Psalm 132 is a royal Psalm, it is a two-part prayer for the king. It starts by looking back to the high point of Israel’s nationhood, the reign of king David. Not because Israel moved from being a collection of tribes barely eking out an existence amongst hostile neighbours to being a strong secure nation. But because of David’s passion for God and God’s dwelling place with his people. In practical terms that is shown in David’s tireless work to bring the ark of the covenant, the symbol of God’s presence with his people up to Jerusalem and giving it a permanent home, among God’s people.
The second half of the prayer looks forward, it is a prayer for David’s descendants, for kings who would be as faithful as David and that God would keep his promise and place a descendant of David on the throne forever. Israel’s hope was that God would be faithful to his promise.
Psalm 132 is also a psalm of ascent, it has found its way to this present place in the collection in the time of the exile and beyond, it’s part of the dog-eared hymn book of those who would go up to Jerusalem for the three great festivals. It is a prayer when Israel was conquered, and the people were in exile of the hope that God would establish his kingdom and reign again. When faced with kings who did not reflect David’s passion for God and God’s rule and reign it becomes a crying out for change and renewal, a prophetic psalm as people come to worship for justice and righteousness. The books of kings often has the tragic epitaph for king after king, that they did evil in the sight of the Lord, it’s a repeated again and again to justify God’s faithfulness to his covenant by removing the people from the land. But even then that faithfulness is Israel’s hope, God keeps his promise.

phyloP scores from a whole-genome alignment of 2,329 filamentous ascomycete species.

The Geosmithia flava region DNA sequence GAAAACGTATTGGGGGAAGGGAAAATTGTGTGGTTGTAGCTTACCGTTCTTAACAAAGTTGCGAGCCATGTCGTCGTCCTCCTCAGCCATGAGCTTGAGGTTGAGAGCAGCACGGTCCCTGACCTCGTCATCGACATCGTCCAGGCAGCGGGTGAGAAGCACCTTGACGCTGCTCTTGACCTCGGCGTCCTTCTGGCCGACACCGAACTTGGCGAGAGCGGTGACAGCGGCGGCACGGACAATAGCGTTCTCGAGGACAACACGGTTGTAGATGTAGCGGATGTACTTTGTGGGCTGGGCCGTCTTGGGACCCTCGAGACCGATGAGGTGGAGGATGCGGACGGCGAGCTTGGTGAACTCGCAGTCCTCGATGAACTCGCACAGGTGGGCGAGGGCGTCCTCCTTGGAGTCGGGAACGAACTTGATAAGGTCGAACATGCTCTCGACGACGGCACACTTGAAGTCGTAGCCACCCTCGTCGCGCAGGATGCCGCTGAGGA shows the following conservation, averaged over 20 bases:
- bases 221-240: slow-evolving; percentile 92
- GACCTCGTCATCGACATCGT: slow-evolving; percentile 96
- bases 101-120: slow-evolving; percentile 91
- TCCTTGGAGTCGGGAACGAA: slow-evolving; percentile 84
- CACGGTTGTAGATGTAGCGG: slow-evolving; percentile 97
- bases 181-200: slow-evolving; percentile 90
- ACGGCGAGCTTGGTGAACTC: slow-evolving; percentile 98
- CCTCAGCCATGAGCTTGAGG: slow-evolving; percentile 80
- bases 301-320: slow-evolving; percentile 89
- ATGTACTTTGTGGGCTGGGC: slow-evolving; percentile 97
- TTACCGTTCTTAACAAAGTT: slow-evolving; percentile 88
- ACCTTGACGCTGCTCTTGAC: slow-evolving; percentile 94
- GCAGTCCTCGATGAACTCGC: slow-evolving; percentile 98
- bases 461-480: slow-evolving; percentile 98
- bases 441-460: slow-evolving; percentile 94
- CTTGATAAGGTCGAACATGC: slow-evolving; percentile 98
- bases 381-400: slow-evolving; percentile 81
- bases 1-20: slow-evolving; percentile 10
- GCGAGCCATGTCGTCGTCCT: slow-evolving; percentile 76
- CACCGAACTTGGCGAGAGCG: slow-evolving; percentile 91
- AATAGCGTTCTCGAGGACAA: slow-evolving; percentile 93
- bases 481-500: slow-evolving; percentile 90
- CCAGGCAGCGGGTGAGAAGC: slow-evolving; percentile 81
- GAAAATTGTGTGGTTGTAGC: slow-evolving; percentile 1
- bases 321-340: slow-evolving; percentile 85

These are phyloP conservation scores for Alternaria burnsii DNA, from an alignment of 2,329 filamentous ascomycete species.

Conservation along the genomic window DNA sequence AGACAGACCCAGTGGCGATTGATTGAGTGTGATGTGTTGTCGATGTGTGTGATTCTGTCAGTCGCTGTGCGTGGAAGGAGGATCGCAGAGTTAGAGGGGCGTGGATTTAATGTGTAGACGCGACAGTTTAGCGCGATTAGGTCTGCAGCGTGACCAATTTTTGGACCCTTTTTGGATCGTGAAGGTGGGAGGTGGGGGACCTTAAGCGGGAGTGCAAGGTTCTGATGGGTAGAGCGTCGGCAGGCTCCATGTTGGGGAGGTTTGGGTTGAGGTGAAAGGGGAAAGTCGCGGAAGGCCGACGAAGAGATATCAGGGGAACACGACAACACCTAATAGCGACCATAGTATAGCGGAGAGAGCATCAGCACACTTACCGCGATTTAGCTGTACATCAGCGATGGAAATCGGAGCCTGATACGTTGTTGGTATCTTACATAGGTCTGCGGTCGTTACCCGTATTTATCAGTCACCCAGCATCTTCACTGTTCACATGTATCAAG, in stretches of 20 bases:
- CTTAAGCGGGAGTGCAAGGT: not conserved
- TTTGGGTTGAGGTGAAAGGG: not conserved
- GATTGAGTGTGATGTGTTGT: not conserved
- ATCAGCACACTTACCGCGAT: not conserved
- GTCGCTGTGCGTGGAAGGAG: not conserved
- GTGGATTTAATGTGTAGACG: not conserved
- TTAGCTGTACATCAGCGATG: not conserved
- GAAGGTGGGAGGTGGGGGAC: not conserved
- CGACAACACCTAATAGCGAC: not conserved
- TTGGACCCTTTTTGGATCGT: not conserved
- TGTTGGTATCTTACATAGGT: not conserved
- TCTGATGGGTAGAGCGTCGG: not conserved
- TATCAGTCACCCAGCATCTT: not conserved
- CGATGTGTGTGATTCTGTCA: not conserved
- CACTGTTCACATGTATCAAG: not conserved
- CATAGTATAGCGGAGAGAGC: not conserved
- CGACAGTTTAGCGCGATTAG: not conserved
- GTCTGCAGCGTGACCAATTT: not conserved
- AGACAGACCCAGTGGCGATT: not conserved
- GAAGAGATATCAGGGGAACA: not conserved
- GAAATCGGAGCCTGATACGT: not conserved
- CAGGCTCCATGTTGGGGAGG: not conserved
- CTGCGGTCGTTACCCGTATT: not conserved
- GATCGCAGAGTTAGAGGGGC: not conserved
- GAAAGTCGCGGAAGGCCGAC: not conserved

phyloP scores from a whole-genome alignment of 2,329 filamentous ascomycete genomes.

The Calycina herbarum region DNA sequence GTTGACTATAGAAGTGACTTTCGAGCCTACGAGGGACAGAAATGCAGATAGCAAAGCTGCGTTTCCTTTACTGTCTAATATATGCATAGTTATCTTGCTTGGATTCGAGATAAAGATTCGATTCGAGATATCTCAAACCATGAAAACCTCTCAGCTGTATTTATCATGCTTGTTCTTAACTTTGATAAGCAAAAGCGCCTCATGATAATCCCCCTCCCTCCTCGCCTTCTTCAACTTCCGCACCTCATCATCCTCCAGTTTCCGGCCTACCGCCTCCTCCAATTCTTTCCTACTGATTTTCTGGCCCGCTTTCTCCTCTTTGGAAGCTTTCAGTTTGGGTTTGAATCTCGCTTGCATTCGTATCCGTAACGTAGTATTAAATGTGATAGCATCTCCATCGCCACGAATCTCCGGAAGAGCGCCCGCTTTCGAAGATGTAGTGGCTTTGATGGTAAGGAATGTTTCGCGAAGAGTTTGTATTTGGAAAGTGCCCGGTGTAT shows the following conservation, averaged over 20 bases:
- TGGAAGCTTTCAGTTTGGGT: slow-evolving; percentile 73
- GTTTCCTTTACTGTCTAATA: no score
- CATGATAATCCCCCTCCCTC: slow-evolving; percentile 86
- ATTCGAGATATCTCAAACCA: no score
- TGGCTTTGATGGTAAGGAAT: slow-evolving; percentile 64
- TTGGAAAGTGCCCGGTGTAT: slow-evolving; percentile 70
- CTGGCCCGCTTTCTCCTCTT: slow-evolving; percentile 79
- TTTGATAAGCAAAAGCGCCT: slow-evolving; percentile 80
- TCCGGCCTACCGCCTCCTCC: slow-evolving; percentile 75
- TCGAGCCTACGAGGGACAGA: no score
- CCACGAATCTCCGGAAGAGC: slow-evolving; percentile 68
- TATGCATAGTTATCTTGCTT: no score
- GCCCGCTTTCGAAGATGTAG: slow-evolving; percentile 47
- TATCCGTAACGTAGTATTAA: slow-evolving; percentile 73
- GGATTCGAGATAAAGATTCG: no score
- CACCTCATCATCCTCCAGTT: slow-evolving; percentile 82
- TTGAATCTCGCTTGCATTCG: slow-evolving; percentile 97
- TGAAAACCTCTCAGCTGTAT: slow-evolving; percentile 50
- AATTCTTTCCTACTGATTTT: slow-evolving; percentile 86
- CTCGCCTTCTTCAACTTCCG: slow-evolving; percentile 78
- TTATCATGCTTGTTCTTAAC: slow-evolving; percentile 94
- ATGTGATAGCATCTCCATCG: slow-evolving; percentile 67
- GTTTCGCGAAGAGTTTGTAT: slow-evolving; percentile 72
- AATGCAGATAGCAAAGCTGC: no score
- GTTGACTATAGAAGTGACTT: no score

AS such psalm 132 is a messianic psalm voicing a hope that God would send someone to reign with justice and mercy. The poor would be feed, people who sought the Lord would know his rescue and salvation, that the forces that oppose God’s righteous reign would be put to shame… there influence, and power broken and destroyed.
As such Psalm 132 is an advent Psalm pointing us to the birth of Jesus Christ and the fulfilment of God’s promise. While it is only quoted twice in the New Testament, both in acts, it is echoed in the description of Jesus as one who has a passion for his father’s house, that like David who would not rest till he had done what God called him to do, not that Jesus didn’t sleep but as Jesus said ‘the son of man does not have a place to lay his head. That in his death and resurrection Jesus acted as a priest a go between God and humanity and bought about salvation. The because of Jesus there is joy. The horror of a crown of thorns has become a radiant crown of god’s love. God has faithfully kept his promise and established God’s king and his kingdom has come.
How does all of Psalm 132 connect with us here today.
Part of our spiritual journey is to pray for the powers to be, our leaders and government, it is what Paul tells the fledgling church in places like Romans 13. Maybe with a change of government there is a hope for a new age, but the focus of our prayer and our hope is not our human leaders, but their acknowledgement of God’s leading, God’s justice and God’s mercy and ultimately our hope is firmly founded what ever the government in God’s saving action in history. God’s chosen king.
It gives us a great reason to keep on celebrating Christmas, there is pressure in our pluralistic society to simply have a festive season, it doesn’t matter what you believe this is the time of year when we all get together as families and celebrate and hopefully give the economy a bit of boost as we spend, spend, spend. Some years it seems to dark to get filled with joy and be all happy, world events look dire, there is tension and misery, and conflict, personal circumstances may seem gloomy or grief stained, and the pain of loss is felt the sharpest. But just as this psalm looks back to the high point of the ark being bought into Jerusalem, we look back at the light and hope and promise of God’s ultimate victory that came into our world, when the word became flesh. AS Canadian folk singer Bruce Cockburn says redemption ripped through the surface of time in the cry of a tiny babe’. In the dark we celebrate and have hope in the light come into the world. It prophetically speaks to the dark that it has lost.
The psalm lastly invites us to have hope, our hope our joy is not in our circumstance or situation, but it is the faithfulness of God, that God can be trusted to keep his promise. In Jesus God stepped into our world, the word became flesh, God’s kingdom is established in Christ’s death and resurrection, God dwells with us by the presence of the Holy Spirt to lead and guide us and Christ will come agin to put all things right.